HOLBROOK: (As Mark Twain) I have a higher and grander standard of principle. George could not tell a lie. I can, but I won't.


HOLBROOK: (As Mark Twain) When I was a boy of 14, my father was so stupid, I could scarcely stand to have the old man around.


HOLBROOK: (As Mark Twain) And by the time I got to be 21, I was astonished at how much he had learned in the last seven years.


BIANCULLI: I interviewed Hal Holbrook in 2009, when his movie "That Evening Sun" was in theaters. One of his co-stars in that film was his wife, Dixie Carter, who died the following year. In "That Evening Sun," Holbrook plays Abner Meecham, a crusty old Tennessee farmer who slips away from his nursing home and returns to the farm he used to run with his late wife. Abner's son has rented the farm to his father's old enemy, and Abner wants it back. In this scene, Abner's son - played by Walton Goggins from "Justified" - is basically telling Abner that his life is over and he should just give up the farm.


WALTON GOGGINS: (As Paul Meecham) There's nothing out there for you anymore, Dad. Things change. Life goes on, and you got to go on with it. There ain't any more to it than that.

HOLBROOK: (As Abner Meecham) Life goes on, huh?

GOGGINS: (As Paul) For those who let it.

HOLBROOK: (As Abner) I'm an 80-year-old man with a bum hip and a weak heart. How much life you think I got left to go on with? I'm no fool, Paul. The road ahead ain't long, and it ain't winding. It's short and straight as a goddamned poisoned arrow. But it's all I got, and I deserve to do with it as I please. And what makes me so angry is that I cut and scraped and did without so that you could go to an expensive school and learn a trade, which you now seem intent on using to do me out of what has taken me a lifetime to accumulate. This must be God's finest joke.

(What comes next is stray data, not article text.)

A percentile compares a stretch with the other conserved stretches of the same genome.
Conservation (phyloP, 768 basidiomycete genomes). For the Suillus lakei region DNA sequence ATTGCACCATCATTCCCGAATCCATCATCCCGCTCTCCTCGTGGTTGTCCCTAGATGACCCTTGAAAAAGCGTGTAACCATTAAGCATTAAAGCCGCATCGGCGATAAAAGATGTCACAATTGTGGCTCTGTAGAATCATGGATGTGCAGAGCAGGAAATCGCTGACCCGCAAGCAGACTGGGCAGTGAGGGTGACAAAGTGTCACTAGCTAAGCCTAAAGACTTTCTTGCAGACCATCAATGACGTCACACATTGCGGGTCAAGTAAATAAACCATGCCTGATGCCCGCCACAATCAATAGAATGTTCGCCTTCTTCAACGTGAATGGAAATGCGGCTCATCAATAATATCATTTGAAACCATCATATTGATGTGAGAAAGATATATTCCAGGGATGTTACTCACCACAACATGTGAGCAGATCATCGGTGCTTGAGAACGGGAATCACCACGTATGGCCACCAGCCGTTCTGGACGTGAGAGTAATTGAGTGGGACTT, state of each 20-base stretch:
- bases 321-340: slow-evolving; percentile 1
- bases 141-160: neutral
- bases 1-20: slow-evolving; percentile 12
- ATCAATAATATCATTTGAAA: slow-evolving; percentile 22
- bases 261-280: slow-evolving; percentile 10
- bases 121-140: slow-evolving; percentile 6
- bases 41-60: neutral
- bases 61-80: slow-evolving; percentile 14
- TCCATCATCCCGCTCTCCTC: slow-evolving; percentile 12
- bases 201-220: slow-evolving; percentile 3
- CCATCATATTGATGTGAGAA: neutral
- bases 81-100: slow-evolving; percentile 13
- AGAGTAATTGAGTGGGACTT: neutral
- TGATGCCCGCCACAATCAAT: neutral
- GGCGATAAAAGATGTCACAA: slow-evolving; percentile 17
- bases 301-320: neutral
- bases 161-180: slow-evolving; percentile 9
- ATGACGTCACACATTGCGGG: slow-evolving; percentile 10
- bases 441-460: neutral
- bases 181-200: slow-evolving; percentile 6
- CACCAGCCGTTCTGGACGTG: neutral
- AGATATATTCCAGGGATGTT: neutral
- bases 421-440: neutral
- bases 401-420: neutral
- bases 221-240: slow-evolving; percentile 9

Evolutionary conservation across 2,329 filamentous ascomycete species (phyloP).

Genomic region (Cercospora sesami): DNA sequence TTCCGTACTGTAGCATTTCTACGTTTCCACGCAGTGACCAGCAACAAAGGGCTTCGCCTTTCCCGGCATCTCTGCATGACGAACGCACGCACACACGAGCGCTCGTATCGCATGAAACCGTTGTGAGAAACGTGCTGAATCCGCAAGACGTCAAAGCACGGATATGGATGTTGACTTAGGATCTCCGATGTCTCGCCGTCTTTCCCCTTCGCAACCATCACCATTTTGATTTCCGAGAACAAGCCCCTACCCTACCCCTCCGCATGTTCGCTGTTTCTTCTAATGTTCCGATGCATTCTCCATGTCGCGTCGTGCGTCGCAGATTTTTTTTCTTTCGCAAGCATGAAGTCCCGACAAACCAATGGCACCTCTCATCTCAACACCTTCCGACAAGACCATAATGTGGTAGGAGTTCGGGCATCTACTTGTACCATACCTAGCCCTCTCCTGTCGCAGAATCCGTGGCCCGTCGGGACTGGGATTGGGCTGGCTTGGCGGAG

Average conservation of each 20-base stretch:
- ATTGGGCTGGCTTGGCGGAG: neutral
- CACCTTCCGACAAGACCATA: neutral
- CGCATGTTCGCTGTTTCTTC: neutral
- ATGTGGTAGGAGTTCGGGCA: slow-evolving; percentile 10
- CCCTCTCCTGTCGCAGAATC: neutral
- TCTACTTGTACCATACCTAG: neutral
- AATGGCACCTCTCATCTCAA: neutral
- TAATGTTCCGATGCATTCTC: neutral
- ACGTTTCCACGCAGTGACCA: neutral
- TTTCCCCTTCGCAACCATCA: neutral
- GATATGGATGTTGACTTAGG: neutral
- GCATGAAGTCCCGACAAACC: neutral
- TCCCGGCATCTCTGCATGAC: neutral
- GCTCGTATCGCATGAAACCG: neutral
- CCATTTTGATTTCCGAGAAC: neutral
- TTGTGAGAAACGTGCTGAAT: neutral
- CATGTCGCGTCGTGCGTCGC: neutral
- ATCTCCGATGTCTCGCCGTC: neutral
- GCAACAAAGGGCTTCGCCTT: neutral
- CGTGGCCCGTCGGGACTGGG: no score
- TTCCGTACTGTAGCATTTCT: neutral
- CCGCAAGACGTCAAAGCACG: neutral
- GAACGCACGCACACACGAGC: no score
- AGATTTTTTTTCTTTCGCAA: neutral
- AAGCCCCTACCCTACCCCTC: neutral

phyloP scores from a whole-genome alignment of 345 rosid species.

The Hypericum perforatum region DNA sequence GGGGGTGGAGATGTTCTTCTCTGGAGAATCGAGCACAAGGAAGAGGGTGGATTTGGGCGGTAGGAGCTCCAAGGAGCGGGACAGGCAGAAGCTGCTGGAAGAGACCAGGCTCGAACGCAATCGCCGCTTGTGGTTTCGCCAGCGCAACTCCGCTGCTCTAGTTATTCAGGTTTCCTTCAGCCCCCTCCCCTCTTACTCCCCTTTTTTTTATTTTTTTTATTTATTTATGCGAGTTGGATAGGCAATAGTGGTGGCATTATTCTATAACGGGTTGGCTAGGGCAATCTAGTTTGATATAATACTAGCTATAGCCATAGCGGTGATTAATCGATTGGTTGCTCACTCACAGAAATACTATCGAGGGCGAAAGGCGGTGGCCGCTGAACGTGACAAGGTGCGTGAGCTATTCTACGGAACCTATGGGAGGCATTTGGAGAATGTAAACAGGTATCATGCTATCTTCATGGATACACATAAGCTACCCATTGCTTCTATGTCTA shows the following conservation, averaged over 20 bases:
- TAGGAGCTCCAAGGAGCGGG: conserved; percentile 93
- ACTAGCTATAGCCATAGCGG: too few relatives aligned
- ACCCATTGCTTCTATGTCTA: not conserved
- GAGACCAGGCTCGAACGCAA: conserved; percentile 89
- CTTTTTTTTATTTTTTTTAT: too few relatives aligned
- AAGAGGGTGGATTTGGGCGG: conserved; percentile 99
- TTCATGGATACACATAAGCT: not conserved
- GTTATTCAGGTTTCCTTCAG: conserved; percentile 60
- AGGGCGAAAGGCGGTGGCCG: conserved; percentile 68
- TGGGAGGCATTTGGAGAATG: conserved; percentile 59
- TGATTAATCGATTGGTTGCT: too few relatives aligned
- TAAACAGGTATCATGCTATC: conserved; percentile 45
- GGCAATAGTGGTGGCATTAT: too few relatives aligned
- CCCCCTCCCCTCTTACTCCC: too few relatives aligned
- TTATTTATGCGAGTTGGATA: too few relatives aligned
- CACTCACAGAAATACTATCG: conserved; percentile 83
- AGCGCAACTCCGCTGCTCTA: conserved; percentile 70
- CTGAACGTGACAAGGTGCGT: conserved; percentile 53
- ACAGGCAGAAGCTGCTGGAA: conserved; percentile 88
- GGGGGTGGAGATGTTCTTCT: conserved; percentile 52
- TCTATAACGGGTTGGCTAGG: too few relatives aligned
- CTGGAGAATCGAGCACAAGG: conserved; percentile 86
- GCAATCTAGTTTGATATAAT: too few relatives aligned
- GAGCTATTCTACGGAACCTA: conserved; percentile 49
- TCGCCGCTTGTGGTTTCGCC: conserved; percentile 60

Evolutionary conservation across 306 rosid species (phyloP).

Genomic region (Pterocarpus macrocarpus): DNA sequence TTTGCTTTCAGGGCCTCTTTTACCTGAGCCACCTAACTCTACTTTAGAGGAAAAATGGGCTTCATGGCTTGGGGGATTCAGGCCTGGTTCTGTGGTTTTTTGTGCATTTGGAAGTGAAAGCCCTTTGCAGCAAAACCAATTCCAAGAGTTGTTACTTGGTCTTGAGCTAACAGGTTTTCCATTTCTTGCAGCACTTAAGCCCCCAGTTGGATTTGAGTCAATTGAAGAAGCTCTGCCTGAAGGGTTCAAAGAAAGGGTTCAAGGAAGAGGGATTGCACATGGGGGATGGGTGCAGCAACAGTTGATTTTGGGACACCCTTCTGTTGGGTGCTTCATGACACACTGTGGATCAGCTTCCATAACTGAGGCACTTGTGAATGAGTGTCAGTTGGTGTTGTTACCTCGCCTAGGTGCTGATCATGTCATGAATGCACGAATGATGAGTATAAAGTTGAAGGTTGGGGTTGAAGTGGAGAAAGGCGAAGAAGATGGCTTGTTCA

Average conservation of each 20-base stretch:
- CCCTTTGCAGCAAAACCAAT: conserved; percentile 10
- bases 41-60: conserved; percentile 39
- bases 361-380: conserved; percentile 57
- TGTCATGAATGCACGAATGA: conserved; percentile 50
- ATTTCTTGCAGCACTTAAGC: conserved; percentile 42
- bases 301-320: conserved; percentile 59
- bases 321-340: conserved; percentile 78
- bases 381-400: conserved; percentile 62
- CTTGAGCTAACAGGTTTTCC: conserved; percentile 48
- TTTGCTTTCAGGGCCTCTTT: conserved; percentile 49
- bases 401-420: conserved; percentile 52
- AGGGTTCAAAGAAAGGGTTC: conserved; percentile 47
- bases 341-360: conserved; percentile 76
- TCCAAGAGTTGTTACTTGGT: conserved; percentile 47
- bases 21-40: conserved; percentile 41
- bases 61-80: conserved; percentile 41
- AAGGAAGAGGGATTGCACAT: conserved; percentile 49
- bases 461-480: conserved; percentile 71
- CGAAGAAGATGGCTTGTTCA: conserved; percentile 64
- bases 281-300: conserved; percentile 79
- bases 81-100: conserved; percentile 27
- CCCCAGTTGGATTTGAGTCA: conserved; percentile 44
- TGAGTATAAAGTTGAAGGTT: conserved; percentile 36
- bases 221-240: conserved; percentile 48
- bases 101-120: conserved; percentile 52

GOGGINS: (As Paul) So you're angry at me for getting an education.

HOLBROOK: (As Abner) I'm angry at you for not caring about the only thing left that matters to me.


BIANCULLI: Hal Holbrook, welcome to FRESH AIR.

HOLBROOK: Thank you. Thank you. Good to be with you, David.

BIANCULLI: I have to ask you about one sequence in "That Evening Sun." It's flashbacks of you with your late wife in the movie, who's played by your real-life wife, Dixie Carter. And it's just scenes of you two, you know, embracing each other, caressing each other, looking at each other.

HOLBROOK: Dancing. Dancing, yeah.

BIANCULLI: And dancing. And it just seems so tender and so intimate. What was the camera actually capturing there?

HOLBROOK: They were just capturing me and Dixie (laughter). We weren't acting. We weren't acting at all. We were just enjoying - we were just loving each other's presence and face and eyes and everything. That's all.